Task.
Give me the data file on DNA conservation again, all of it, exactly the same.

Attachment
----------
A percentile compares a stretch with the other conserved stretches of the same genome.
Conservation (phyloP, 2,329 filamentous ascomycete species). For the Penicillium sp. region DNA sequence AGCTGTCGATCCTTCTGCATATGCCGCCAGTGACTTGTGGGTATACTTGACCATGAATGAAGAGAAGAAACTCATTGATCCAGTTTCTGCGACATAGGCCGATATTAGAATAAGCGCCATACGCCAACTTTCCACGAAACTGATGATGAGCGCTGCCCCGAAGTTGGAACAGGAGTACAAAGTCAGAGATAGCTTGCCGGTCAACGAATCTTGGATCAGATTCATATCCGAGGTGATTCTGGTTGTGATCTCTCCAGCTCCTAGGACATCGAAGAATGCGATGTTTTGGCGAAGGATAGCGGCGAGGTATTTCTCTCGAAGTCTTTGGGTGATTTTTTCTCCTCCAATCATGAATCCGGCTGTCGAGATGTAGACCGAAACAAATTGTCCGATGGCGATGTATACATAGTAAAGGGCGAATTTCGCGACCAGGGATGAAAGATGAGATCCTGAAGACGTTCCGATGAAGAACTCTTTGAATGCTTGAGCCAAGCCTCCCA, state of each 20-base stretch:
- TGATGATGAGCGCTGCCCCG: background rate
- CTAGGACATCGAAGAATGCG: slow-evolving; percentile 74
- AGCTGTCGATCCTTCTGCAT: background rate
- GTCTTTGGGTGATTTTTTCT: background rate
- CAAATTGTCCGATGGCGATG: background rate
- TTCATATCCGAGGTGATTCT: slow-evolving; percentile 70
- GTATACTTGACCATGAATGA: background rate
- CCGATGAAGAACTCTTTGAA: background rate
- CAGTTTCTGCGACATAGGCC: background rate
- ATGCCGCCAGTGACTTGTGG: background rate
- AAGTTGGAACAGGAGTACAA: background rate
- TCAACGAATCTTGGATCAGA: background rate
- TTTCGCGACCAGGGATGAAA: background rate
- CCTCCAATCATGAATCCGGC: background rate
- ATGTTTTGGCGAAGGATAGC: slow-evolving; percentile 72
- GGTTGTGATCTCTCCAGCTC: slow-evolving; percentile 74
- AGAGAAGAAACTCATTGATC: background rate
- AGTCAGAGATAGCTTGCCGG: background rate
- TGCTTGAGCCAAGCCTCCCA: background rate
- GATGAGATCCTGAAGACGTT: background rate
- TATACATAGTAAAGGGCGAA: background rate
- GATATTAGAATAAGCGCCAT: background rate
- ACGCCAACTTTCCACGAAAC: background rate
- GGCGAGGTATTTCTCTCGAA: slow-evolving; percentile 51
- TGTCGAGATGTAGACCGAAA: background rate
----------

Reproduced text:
A percentile compares a stretch with the other conserved stretches of the same genome.
Conservation (phyloP, 2,329 filamentous ascomycete species). For the Penicillium sp. region DNA sequence AGCTGTCGATCCTTCTGCATATGCCGCCAGTGACTTGTGGGTATACTTGACCATGAATGAAGAGAAGAAACTCATTGATCCAGTTTCTGCGACATAGGCCGATATTAGAATAAGCGCCATACGCCAACTTTCCACGAAACTGATGATGAGCGCTGCCCCGAAGTTGGAACAGGAGTACAAAGTCAGAGATAGCTTGCCGGTCAACGAATCTTGGATCAGATTCATATCCGAGGTGATTCTGGTTGTGATCTCTCCAGCTCCTAGGACATCGAAGAATGCGATGTTTTGGCGAAGGATAGCGGCGAGGTATTTCTCTCGAAGTCTTTGGGTGATTTTTTCTCCTCCAATCATGAATCCGGCTGTCGAGATGTAGACCGAAACAAATTGTCCGATGGCGATGTATACATAGTAAAGGGCGAATTTCGCGACCAGGGATGAAAGATGAGATCCTGAAGACGTTCCGATGAAGAACTCTTTGAATGCTTGAGCCAAGCCTCCCA, state of each 20-base stretch:
- TGATGATGAGCGCTGCCCCG: background rate
- CTAGGACATCGAAGAATGCG: slow-evolving; percentile 74
- AGCTGTCGATCCTTCTGCAT: background rate
- GTCTTTGGGTGATTTTTTCT: background rate
- CAAATTGTCCGATGGCGATG: background rate
- TTCATATCCGAGGTGATTCT: slow-evolving; percentile 70
- GTATACTTGACCATGAATGA: background rate
- CCGATGAAGAACTCTTTGAA: background rate
- CAGTTTCTGCGACATAGGCC: background rate
- ATGCCGCCAGTGACTTGTGG: background rate
- AAGTTGGAACAGGAGTACAA: background rate
- TCAACGAATCTTGGATCAGA: background rate
- TTTCGCGACCAGGGATGAAA: background rate
- CCTCCAATCATGAATCCGGC: background rate
- ATGTTTTGGCGAAGGATAGC: slow-evolving; percentile 72
- GGTTGTGATCTCTCCAGCTC: slow-evolving; percentile 74
- AGAGAAGAAACTCATTGATC: background rate
- AGTCAGAGATAGCTTGCCGG: background rate
- TGCTTGAGCCAAGCCTCCCA: background rate
- GATGAGATCCTGAAGACGTT: background rate
- TATACATAGTAAAGGGCGAA: background rate
- GATATTAGAATAAGCGCCAT: background rate
- ACGCCAACTTTCCACGAAAC: background rate
- GGCGAGGTATTTCTCTCGAA: slow-evolving; percentile 51
- TGTCGAGATGTAGACCGAAA: background rate